Monday 22 July 2019

Fingal play confronts taboo

'The Words are There’ by Ronan Dempsey is coming to the Millbank Theatre
'The Words are There’ by Ronan Dempsey is coming to the Millbank Theatre

Ken Phelan

A rising actor and playwright from Fingal has written a play which delves into a subject largely taboo in Irish society, and, through unveiling the darker side of personal relationships, hopes to raise public awareness of what is often a difficult and misunderstood issue.

'The Words Are There', written by Ronan Dempsey from St Margaret's, exposes the reality of male domestic abuse, exploring the cycle of abuse and how men often suffer in silence.

In the run-up to a showing in the Millbank Theatre in Rush on July 12, Ronan explains what the play is all about, and how domestic abuse against men has been ignored or overlooked in Ireland, in his view: 'The play is a linear development of a relationship, you'll basically see their first encounter, behind a nightclub in Drogheda, where the girl's basically been assaulted by her boyfriend, and this guy, this quite tame guy comes along and walks her home.

'It develops from there, and there's a lovely twenty minutes of this guy reliving those moments on stage on his own, but it starts to turn, and there's a particular moment where we can see it starting to shift, in and around the year mark, where she basically begins to lash out.

'There's subtle changes in the relationship that culminate in this huge moment where he's being subjected to screaming and all sorts of abuse, and her basically slagging his mother and stuff like that.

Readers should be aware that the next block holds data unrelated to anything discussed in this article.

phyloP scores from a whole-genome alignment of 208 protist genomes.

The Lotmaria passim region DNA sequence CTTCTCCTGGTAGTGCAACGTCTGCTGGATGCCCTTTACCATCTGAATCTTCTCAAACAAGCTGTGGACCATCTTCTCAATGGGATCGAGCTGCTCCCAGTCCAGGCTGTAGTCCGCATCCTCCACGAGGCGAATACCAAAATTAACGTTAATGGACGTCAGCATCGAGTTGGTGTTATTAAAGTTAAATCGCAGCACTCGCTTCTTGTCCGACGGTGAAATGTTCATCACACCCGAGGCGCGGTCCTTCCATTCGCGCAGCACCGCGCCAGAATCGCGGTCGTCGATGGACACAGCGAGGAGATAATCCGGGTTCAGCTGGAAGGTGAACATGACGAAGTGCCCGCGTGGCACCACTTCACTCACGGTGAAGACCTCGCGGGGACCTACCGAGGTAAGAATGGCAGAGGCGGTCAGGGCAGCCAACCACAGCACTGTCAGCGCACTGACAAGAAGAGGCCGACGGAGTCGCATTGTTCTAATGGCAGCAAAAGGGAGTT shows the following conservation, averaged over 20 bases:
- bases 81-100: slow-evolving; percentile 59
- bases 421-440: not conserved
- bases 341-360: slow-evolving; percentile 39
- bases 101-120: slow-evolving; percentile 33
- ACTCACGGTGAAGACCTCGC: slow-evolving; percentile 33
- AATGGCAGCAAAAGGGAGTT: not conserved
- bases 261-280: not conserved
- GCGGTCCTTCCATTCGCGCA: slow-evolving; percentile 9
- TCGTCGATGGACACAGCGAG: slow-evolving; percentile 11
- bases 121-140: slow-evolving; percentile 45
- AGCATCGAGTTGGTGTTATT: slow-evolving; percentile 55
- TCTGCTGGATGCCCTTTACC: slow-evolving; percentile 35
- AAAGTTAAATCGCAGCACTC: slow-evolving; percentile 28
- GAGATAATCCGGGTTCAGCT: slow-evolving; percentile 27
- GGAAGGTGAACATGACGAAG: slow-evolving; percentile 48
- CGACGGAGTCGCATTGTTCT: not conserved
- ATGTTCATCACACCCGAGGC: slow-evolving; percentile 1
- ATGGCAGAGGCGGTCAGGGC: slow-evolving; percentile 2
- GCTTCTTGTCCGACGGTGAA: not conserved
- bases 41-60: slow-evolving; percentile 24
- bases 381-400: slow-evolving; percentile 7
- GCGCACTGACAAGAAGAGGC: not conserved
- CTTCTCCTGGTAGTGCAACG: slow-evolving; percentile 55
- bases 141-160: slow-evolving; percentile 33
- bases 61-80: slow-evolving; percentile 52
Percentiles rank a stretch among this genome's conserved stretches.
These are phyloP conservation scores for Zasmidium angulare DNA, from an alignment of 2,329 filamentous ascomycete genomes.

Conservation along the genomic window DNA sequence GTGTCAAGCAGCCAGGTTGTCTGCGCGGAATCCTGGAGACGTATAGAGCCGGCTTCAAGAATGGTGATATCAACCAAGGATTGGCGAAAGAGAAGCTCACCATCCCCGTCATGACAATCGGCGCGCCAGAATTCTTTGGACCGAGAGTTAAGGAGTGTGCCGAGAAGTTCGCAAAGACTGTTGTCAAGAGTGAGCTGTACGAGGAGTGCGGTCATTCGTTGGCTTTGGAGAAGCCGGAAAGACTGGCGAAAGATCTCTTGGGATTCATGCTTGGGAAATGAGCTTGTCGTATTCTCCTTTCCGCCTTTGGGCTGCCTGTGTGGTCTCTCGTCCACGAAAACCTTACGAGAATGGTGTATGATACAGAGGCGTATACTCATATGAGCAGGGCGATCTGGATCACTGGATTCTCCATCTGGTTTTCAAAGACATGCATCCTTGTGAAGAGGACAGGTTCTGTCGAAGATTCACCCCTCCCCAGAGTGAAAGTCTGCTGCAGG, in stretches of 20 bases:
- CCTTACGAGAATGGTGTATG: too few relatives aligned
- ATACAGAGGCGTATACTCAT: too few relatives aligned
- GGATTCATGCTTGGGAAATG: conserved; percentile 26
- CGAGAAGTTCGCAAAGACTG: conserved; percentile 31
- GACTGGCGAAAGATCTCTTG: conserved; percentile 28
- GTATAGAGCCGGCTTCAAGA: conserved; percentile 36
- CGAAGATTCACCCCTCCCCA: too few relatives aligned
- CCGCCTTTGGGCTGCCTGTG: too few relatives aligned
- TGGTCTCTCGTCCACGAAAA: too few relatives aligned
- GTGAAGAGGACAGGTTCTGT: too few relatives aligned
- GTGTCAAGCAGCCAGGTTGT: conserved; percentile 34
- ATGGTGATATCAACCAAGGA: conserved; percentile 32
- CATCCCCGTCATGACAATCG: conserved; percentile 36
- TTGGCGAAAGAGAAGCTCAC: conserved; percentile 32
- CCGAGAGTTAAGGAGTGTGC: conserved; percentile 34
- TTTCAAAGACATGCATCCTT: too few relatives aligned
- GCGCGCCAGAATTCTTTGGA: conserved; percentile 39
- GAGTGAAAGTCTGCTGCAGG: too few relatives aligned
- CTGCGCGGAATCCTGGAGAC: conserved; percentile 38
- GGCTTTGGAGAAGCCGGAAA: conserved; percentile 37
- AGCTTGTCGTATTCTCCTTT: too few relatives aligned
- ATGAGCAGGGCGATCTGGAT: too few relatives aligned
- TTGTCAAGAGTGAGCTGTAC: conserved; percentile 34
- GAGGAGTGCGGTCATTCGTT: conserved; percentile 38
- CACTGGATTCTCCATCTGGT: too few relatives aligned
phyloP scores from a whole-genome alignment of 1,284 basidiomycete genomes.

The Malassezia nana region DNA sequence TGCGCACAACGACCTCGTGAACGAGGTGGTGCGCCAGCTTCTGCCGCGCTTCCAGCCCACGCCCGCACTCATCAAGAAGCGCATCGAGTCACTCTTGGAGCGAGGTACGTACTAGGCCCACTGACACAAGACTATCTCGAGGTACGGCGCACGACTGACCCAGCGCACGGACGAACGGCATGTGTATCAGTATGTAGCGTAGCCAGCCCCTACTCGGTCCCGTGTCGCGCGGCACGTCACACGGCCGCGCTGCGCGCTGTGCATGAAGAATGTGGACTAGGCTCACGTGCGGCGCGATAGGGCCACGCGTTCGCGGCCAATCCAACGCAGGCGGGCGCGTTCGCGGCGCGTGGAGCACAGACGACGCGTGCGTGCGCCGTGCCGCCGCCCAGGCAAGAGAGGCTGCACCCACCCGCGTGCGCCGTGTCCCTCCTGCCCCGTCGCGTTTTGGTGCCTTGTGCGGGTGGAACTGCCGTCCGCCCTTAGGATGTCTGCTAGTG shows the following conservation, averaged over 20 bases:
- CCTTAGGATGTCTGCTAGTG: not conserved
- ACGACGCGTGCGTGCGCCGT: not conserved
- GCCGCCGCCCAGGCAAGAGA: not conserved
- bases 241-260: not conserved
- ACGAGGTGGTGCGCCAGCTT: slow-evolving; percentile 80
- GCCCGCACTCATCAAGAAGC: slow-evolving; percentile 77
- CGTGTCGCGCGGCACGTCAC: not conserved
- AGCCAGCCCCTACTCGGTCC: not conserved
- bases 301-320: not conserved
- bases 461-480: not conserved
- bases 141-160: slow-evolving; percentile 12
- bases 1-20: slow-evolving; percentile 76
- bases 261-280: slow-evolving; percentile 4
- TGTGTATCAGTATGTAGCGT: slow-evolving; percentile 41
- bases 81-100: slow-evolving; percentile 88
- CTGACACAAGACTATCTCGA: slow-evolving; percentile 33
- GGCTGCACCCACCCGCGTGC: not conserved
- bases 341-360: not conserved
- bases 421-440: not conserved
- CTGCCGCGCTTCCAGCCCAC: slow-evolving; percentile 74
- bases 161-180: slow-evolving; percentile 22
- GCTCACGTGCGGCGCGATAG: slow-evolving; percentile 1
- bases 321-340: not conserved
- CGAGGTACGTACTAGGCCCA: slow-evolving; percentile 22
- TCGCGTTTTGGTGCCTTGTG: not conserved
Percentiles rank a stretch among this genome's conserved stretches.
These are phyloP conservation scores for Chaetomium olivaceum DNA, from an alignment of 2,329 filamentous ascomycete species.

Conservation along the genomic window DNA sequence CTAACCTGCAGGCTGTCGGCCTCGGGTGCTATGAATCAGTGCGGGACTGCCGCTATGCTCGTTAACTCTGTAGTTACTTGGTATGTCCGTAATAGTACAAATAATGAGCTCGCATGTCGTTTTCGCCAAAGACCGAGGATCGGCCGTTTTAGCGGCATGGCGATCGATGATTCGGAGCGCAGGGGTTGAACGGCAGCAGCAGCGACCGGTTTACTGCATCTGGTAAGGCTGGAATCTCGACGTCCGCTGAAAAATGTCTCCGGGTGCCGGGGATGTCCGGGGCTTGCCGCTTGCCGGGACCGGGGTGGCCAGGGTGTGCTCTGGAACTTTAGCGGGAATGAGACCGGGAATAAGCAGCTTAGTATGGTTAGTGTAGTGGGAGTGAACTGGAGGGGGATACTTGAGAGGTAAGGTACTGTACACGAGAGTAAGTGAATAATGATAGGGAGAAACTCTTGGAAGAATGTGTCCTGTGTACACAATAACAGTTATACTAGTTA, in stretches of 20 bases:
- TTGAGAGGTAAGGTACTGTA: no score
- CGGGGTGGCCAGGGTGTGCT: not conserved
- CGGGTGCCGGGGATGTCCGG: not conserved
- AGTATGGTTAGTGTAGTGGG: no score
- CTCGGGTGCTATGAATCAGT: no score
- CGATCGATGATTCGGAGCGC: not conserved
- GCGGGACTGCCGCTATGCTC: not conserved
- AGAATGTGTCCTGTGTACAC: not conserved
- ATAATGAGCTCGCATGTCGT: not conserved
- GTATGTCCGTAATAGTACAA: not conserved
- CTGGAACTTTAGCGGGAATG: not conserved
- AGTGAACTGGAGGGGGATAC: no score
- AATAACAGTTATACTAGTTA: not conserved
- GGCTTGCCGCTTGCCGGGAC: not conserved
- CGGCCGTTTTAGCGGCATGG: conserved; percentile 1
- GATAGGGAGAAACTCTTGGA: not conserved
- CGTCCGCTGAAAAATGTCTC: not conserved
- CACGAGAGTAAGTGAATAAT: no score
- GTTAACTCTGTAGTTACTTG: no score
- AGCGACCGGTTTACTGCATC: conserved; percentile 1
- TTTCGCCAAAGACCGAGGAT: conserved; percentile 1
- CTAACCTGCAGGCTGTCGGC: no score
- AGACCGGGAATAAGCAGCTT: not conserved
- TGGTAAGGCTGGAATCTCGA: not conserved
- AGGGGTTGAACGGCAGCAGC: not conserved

'The climax ends in a tragic accident, and although the audience thinks it's the end, he goes back to the start and has to go through the whole thing again, so it's a whole recurring cycle.'

Ronan explains the idea for the play came from a male friend of his, who himself had been in an abusive relationship.

It had, he says, been 'a total shock' to him, as he and his friends had no idea it was happening. This led to his 'fascination' with the subject, and in particular how men don't communicate or express their emotions.

The issue of male domestic abuse is largely overlooked, he feels - in society and the media, as he explains: 'The vast amount of what I hear on radio and on TV in the UK and Ireland is the reference to women in domestic abuse situations. I rarely hear the word 'person', like a 'person' in a domestic abuse situation, a 'person' who's a victim of domestic abuse.

'There's an incredible bias within the media and in government that excludes men.

'I think it's getting better, especially with the existence of Amen in Navan, because they deal specifically with men and male victims. I think the play uncovers how the subtleties of a toxic relationship develops, and I think it's incredibly educational.'

Ronan, who runs his own production company, Nth Degree Productions, trained in the Gaeity School of Acting and L'École Internationale de Théâtre Jacques Lecoq in Paris.

As well as touring his play in Ireland, 'The Words Are There' appears in The Edinburgh Festival later this year, where, if current reviews are anything to go on, it will doubtless meet with much acclaim.

Fingal Independent